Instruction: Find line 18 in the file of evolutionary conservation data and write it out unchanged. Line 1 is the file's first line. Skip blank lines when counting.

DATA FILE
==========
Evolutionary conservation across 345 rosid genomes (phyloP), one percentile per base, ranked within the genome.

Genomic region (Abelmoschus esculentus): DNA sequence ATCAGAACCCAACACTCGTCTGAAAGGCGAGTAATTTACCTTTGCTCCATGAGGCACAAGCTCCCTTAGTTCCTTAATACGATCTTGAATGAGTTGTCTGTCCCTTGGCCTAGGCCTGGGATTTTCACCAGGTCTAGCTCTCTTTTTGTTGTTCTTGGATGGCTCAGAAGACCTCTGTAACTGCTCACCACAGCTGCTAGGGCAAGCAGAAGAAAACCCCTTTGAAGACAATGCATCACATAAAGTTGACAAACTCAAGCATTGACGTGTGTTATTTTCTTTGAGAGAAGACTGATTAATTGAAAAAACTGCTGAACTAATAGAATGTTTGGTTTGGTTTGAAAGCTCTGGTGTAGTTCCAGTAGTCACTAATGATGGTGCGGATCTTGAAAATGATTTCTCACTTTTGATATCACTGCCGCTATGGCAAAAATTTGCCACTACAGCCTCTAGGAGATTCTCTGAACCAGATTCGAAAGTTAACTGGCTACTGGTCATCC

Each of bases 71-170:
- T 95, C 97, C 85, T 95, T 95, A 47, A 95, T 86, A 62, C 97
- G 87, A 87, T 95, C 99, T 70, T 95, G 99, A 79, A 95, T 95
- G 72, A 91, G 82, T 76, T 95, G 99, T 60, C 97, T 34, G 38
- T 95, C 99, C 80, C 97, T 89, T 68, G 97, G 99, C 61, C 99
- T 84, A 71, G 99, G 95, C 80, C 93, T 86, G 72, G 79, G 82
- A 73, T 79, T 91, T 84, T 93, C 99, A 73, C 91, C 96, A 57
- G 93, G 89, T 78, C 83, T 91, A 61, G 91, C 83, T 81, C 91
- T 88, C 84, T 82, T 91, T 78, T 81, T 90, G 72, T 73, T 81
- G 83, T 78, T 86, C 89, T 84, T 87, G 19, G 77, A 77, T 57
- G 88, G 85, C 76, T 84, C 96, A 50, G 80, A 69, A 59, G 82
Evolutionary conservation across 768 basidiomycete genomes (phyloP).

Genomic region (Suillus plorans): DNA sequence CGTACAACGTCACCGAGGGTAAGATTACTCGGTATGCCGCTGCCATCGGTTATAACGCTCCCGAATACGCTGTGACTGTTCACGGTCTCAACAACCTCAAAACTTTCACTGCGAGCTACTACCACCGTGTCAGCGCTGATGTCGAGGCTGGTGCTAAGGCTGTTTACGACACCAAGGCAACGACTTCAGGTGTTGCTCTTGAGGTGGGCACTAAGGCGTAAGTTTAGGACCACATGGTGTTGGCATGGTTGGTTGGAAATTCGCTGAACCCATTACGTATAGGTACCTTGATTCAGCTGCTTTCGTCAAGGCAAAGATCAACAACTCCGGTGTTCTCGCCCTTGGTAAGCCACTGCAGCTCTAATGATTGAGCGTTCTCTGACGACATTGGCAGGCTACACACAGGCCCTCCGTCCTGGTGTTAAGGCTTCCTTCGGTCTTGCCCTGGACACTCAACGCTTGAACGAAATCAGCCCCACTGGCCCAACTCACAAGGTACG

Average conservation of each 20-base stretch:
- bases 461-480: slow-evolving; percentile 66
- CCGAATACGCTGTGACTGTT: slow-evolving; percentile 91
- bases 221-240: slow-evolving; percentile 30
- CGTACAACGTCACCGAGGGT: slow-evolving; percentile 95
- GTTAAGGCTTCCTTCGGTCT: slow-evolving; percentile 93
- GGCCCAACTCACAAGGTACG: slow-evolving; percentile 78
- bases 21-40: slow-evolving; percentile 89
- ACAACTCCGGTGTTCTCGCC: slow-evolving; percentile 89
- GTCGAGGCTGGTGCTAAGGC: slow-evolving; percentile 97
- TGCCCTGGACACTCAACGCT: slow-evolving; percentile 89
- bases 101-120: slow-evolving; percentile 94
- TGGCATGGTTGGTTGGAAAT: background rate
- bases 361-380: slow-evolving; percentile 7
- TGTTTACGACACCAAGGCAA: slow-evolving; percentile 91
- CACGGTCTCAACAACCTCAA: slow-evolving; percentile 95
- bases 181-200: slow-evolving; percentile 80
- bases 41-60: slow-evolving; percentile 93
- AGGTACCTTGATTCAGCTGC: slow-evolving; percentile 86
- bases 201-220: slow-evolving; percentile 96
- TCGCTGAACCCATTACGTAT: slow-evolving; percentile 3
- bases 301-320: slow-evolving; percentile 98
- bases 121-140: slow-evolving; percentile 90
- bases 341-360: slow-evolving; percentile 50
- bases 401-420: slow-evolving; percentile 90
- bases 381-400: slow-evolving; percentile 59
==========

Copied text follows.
- CCGAATACGCTGTGACTGTT: slow-evolving; percentile 91